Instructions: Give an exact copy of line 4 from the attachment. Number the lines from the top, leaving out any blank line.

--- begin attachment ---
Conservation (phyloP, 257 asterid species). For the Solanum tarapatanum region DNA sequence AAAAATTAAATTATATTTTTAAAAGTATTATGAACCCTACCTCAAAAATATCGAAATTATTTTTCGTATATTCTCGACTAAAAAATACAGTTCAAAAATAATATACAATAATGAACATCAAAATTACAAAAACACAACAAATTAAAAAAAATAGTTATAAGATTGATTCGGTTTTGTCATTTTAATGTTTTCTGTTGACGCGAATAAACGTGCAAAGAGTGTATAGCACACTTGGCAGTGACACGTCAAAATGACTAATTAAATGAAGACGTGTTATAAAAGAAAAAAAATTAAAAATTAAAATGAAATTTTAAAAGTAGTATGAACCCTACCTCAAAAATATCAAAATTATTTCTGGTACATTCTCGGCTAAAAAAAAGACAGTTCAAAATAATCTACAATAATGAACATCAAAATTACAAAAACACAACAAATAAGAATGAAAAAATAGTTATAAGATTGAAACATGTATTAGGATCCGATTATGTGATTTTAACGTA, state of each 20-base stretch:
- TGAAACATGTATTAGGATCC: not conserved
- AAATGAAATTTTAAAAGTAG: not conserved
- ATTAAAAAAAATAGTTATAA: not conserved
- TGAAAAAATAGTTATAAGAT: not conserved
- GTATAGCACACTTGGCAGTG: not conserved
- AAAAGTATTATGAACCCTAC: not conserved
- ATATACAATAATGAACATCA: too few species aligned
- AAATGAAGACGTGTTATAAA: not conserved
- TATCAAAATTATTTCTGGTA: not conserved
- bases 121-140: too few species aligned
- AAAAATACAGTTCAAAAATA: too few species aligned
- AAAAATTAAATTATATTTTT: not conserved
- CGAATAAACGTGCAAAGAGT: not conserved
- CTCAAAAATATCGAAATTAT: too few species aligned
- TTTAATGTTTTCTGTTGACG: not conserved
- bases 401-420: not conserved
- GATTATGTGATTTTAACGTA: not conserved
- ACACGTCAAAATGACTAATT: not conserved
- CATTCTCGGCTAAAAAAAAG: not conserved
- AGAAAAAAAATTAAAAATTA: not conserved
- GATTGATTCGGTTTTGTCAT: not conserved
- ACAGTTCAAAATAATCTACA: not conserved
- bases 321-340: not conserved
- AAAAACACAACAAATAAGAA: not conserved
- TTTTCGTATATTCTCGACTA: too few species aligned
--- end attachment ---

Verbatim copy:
- ATTAAAAAAAATAGTTATAA: not conserved